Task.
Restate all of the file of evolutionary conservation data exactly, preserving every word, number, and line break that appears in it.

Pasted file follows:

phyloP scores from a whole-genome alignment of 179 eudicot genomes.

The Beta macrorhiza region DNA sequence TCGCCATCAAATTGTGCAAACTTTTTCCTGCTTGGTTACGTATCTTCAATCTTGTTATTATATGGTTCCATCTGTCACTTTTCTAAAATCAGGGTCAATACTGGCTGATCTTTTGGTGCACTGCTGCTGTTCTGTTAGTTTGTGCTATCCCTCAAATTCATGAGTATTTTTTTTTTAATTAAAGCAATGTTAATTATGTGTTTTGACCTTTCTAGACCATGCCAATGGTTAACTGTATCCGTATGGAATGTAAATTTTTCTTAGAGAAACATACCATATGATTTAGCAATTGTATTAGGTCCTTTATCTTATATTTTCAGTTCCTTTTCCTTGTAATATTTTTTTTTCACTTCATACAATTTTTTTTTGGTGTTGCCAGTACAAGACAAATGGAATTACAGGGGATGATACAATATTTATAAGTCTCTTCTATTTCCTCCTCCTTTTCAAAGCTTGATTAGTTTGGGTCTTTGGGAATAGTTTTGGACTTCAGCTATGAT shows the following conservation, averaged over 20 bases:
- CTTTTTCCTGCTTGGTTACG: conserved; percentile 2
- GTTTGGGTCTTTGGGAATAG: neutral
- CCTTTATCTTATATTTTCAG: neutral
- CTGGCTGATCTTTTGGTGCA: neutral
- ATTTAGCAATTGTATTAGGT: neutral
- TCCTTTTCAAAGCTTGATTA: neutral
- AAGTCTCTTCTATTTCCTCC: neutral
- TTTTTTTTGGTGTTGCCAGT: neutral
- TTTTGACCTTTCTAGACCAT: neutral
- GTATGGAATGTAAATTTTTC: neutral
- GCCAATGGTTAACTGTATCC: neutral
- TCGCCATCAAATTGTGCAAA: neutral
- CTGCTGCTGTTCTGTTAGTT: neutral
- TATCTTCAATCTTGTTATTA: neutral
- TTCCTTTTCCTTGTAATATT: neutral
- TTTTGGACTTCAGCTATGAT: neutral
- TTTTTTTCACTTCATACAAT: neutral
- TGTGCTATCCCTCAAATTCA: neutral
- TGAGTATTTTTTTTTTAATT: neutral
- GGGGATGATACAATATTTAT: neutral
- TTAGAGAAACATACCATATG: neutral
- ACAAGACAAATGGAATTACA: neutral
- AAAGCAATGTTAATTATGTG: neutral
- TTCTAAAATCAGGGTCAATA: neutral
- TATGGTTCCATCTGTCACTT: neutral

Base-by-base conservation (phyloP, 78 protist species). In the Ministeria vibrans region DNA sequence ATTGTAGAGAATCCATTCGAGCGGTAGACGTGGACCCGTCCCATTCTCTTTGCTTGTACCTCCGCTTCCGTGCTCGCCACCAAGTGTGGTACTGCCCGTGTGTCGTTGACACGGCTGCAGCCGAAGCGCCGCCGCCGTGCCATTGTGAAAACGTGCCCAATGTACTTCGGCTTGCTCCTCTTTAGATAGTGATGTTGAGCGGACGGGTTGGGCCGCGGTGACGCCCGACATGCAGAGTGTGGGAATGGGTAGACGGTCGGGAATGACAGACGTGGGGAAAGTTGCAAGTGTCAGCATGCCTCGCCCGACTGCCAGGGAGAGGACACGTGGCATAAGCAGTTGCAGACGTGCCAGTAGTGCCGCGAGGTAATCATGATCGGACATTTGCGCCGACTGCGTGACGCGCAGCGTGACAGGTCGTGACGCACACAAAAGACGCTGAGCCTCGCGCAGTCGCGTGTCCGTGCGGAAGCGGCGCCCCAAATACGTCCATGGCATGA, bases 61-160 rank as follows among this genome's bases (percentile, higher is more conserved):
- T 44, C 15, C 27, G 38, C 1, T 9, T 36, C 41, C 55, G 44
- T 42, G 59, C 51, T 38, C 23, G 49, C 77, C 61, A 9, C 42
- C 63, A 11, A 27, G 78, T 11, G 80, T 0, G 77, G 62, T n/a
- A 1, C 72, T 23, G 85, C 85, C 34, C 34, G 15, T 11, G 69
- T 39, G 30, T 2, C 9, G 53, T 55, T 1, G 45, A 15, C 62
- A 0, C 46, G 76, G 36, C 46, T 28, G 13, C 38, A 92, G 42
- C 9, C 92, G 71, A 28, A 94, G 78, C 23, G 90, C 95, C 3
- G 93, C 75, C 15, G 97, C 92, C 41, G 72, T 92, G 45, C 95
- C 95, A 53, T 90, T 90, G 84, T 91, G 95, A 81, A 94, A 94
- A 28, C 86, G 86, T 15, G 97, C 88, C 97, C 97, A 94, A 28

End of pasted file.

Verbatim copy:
phyloP scores from a whole-genome alignment of 179 eudicot genomes.

The Beta macrorhiza region DNA sequence TCGCCATCAAATTGTGCAAACTTTTTCCTGCTTGGTTACGTATCTTCAATCTTGTTATTATATGGTTCCATCTGTCACTTTTCTAAAATCAGGGTCAATACTGGCTGATCTTTTGGTGCACTGCTGCTGTTCTGTTAGTTTGTGCTATCCCTCAAATTCATGAGTATTTTTTTTTTAATTAAAGCAATGTTAATTATGTGTTTTGACCTTTCTAGACCATGCCAATGGTTAACTGTATCCGTATGGAATGTAAATTTTTCTTAGAGAAACATACCATATGATTTAGCAATTGTATTAGGTCCTTTATCTTATATTTTCAGTTCCTTTTCCTTGTAATATTTTTTTTTCACTTCATACAATTTTTTTTTGGTGTTGCCAGTACAAGACAAATGGAATTACAGGGGATGATACAATATTTATAAGTCTCTTCTATTTCCTCCTCCTTTTCAAAGCTTGATTAGTTTGGGTCTTTGGGAATAGTTTTGGACTTCAGCTATGAT shows the following conservation, averaged over 20 bases:
- CTTTTTCCTGCTTGGTTACG: conserved; percentile 2
- GTTTGGGTCTTTGGGAATAG: neutral
- CCTTTATCTTATATTTTCAG: neutral
- CTGGCTGATCTTTTGGTGCA: neutral
- ATTTAGCAATTGTATTAGGT: neutral
- TCCTTTTCAAAGCTTGATTA: neutral
- AAGTCTCTTCTATTTCCTCC: neutral
- TTTTTTTTGGTGTTGCCAGT: neutral
- TTTTGACCTTTCTAGACCAT: neutral
- GTATGGAATGTAAATTTTTC: neutral
- GCCAATGGTTAACTGTATCC: neutral
- TCGCCATCAAATTGTGCAAA: neutral
- CTGCTGCTGTTCTGTTAGTT: neutral
- TATCTTCAATCTTGTTATTA: neutral
- TTCCTTTTCCTTGTAATATT: neutral
- TTTTGGACTTCAGCTATGAT: neutral
- TTTTTTTCACTTCATACAAT: neutral
- TGTGCTATCCCTCAAATTCA: neutral
- TGAGTATTTTTTTTTTAATT: neutral
- GGGGATGATACAATATTTAT: neutral
- TTAGAGAAACATACCATATG: neutral
- ACAAGACAAATGGAATTACA: neutral
- AAAGCAATGTTAATTATGTG: neutral
- TTCTAAAATCAGGGTCAATA: neutral
- TATGGTTCCATCTGTCACTT: neutral

Base-by-base conservation (phyloP, 78 protist species). In the Ministeria vibrans region DNA sequence ATTGTAGAGAATCCATTCGAGCGGTAGACGTGGACCCGTCCCATTCTCTTTGCTTGTACCTCCGCTTCCGTGCTCGCCACCAAGTGTGGTACTGCCCGTGTGTCGTTGACACGGCTGCAGCCGAAGCGCCGCCGCCGTGCCATTGTGAAAACGTGCCCAATGTACTTCGGCTTGCTCCTCTTTAGATAGTGATGTTGAGCGGACGGGTTGGGCCGCGGTGACGCCCGACATGCAGAGTGTGGGAATGGGTAGACGGTCGGGAATGACAGACGTGGGGAAAGTTGCAAGTGTCAGCATGCCTCGCCCGACTGCCAGGGAGAGGACACGTGGCATAAGCAGTTGCAGACGTGCCAGTAGTGCCGCGAGGTAATCATGATCGGACATTTGCGCCGACTGCGTGACGCGCAGCGTGACAGGTCGTGACGCACACAAAAGACGCTGAGCCTCGCGCAGTCGCGTGTCCGTGCGGAAGCGGCGCCCCAAATACGTCCATGGCATGA, bases 61-160 rank as follows among this genome's bases (percentile, higher is more conserved):
- T 44, C 15, C 27, G 38, C 1, T 9, T 36, C 41, C 55, G 44
- T 42, G 59, C 51, T 38, C 23, G 49, C 77, C 61, A 9, C 42
- C 63, A 11, A 27, G 78, T 11, G 80, T 0, G 77, G 62, T n/a
- A 1, C 72, T 23, G 85, C 85, C 34, C 34, G 15, T 11, G 69
- T 39, G 30, T 2, C 9, G 53, T 55, T 1, G 45, A 15, C 62
- A 0, C 46, G 76, G 36, C 46, T 28, G 13, C 38, A 92, G 42
- C 9, C 92, G 71, A 28, A 94, G 78, C 23, G 90, C 95, C 3
- G 93, C 75, C 15, G 97, C 92, C 41, G 72, T 92, G 45, C 95
- C 95, A 53, T 90, T 90, G 84, T 91, G 95, A 81, A 94, A 94
- A 28, C 86, G 86, T 15, G 97, C 88, C 97, C 97, A 94, A 28